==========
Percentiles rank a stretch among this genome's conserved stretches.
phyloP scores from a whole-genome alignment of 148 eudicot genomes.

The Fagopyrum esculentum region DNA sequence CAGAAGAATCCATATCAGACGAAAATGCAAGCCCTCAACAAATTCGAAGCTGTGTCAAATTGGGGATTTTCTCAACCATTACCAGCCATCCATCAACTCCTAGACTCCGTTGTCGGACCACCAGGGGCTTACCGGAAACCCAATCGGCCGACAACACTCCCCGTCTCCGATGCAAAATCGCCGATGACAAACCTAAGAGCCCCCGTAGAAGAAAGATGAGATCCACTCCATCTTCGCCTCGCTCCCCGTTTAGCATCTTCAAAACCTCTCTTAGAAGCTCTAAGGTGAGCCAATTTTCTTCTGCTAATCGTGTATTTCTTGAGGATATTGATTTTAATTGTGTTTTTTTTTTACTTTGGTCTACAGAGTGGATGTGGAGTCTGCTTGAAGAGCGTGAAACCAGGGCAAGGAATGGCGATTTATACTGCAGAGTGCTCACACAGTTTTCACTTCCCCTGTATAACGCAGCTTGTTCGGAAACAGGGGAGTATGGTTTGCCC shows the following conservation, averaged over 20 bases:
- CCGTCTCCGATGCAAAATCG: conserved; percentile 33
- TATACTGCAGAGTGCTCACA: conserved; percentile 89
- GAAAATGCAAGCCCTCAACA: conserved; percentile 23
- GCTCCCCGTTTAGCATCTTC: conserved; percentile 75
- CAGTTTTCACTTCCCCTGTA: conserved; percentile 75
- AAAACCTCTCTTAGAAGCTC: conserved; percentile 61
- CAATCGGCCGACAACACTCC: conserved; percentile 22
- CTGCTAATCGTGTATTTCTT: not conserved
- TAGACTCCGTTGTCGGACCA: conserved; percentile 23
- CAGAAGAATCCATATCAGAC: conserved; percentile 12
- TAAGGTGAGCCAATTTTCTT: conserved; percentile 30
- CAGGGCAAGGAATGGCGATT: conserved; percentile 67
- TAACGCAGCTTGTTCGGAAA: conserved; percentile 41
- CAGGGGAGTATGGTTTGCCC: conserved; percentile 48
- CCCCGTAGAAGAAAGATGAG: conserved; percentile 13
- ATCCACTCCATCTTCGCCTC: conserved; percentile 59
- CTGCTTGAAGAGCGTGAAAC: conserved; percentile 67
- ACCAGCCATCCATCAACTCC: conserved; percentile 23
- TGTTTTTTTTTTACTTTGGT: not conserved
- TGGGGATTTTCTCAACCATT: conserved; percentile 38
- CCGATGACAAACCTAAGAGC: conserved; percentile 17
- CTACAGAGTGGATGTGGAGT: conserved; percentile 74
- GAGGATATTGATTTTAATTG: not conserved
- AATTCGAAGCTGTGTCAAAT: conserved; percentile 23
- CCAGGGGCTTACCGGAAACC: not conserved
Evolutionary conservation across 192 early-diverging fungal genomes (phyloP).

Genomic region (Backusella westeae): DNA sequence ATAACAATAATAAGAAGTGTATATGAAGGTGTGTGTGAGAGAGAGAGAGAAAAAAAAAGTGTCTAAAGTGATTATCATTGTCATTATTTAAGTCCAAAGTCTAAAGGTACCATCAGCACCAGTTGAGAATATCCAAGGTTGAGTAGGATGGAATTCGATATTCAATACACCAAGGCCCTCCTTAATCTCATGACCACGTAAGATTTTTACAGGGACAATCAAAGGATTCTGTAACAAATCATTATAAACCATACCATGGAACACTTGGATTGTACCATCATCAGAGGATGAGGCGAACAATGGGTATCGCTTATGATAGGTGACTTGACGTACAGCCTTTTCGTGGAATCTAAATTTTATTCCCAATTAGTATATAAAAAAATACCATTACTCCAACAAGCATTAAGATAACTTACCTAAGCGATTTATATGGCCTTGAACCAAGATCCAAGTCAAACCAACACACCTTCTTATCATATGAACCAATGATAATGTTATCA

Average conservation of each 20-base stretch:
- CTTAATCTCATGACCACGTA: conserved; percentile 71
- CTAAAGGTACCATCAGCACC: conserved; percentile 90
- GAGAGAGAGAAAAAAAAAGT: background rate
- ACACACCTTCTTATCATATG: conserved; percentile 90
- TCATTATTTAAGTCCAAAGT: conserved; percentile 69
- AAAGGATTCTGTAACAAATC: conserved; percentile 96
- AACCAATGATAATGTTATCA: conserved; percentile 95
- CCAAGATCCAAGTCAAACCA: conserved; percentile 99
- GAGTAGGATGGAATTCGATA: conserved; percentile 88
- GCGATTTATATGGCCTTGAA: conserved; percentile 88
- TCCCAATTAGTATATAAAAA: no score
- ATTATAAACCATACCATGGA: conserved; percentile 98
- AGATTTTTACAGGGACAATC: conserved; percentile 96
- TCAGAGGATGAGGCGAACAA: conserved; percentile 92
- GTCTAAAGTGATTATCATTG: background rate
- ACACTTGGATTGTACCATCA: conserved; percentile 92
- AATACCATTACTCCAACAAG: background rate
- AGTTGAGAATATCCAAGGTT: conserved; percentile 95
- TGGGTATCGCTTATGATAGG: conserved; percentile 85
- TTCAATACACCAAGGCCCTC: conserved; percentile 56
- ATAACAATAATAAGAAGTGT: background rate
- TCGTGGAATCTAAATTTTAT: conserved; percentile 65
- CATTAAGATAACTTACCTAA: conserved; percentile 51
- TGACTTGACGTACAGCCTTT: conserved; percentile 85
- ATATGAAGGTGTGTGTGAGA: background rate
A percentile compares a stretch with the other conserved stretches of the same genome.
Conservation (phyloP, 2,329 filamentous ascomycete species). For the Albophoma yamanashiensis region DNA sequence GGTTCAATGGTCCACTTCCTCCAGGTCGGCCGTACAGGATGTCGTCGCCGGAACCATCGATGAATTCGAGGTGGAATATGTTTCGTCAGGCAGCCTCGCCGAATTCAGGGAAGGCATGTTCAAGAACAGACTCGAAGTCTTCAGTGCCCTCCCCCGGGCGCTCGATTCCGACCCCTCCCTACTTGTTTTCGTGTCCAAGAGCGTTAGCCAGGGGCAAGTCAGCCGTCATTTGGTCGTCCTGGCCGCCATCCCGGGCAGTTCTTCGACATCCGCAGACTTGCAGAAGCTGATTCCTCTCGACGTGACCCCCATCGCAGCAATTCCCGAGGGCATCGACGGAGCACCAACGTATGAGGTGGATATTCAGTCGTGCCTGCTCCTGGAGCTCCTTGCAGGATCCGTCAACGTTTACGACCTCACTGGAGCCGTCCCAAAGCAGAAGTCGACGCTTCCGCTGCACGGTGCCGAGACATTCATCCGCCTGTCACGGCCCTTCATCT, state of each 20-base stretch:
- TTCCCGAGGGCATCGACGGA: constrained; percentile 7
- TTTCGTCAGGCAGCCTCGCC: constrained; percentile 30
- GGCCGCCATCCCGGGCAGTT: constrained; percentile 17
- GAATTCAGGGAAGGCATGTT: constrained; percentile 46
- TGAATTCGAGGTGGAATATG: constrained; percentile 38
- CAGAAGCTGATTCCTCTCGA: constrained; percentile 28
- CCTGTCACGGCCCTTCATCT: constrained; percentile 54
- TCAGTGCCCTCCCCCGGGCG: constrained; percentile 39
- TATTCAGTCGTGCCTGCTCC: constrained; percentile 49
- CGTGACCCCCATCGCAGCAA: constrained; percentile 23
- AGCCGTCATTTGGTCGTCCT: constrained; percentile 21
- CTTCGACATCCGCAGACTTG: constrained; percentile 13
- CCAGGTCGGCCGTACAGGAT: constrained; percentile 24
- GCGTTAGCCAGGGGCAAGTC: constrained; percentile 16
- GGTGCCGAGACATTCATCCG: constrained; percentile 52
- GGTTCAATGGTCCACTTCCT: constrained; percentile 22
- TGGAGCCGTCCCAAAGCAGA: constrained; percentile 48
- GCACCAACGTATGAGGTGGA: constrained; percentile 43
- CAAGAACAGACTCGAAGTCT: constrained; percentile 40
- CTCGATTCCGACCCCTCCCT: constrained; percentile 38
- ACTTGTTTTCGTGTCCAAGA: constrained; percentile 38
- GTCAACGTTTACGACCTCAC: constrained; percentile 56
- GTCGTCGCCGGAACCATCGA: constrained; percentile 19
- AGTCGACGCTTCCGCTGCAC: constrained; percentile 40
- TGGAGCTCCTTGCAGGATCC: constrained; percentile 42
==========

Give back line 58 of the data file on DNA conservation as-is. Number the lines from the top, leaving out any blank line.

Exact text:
Conservation (phyloP, 2,329 filamentous ascomycete species). For the Albophoma yamanashiensis region DNA sequence GGTTCAATGGTCCACTTCCTCCAGGTCGGCCGTACAGGATGTCGTCGCCGGAACCATCGATGAATTCGAGGTGGAATATGTTTCGTCAGGCAGCCTCGCCGAATTCAGGGAAGGCATGTTCAAGAACAGACTCGAAGTCTTCAGTGCCCTCCCCCGGGCGCTCGATTCCGACCCCTCCCTACTTGTTTTCGTGTCCAAGAGCGTTAGCCAGGGGCAAGTCAGCCGTCATTTGGTCGTCCTGGCCGCCATCCCGGGCAGTTCTTCGACATCCGCAGACTTGCAGAAGCTGATTCCTCTCGACGTGACCCCCATCGCAGCAATTCCCGAGGGCATCGACGGAGCACCAACGTATGAGGTGGATATTCAGTCGTGCCTGCTCCTGGAGCTCCTTGCAGGATCCGTCAACGTTTACGACCTCACTGGAGCCGTCCCAAAGCAGAAGTCGACGCTTCCGCTGCACGGTGCCGAGACATTCATCCGCCTGTCACGGCCCTTCATCT, state of each 20-base stretch: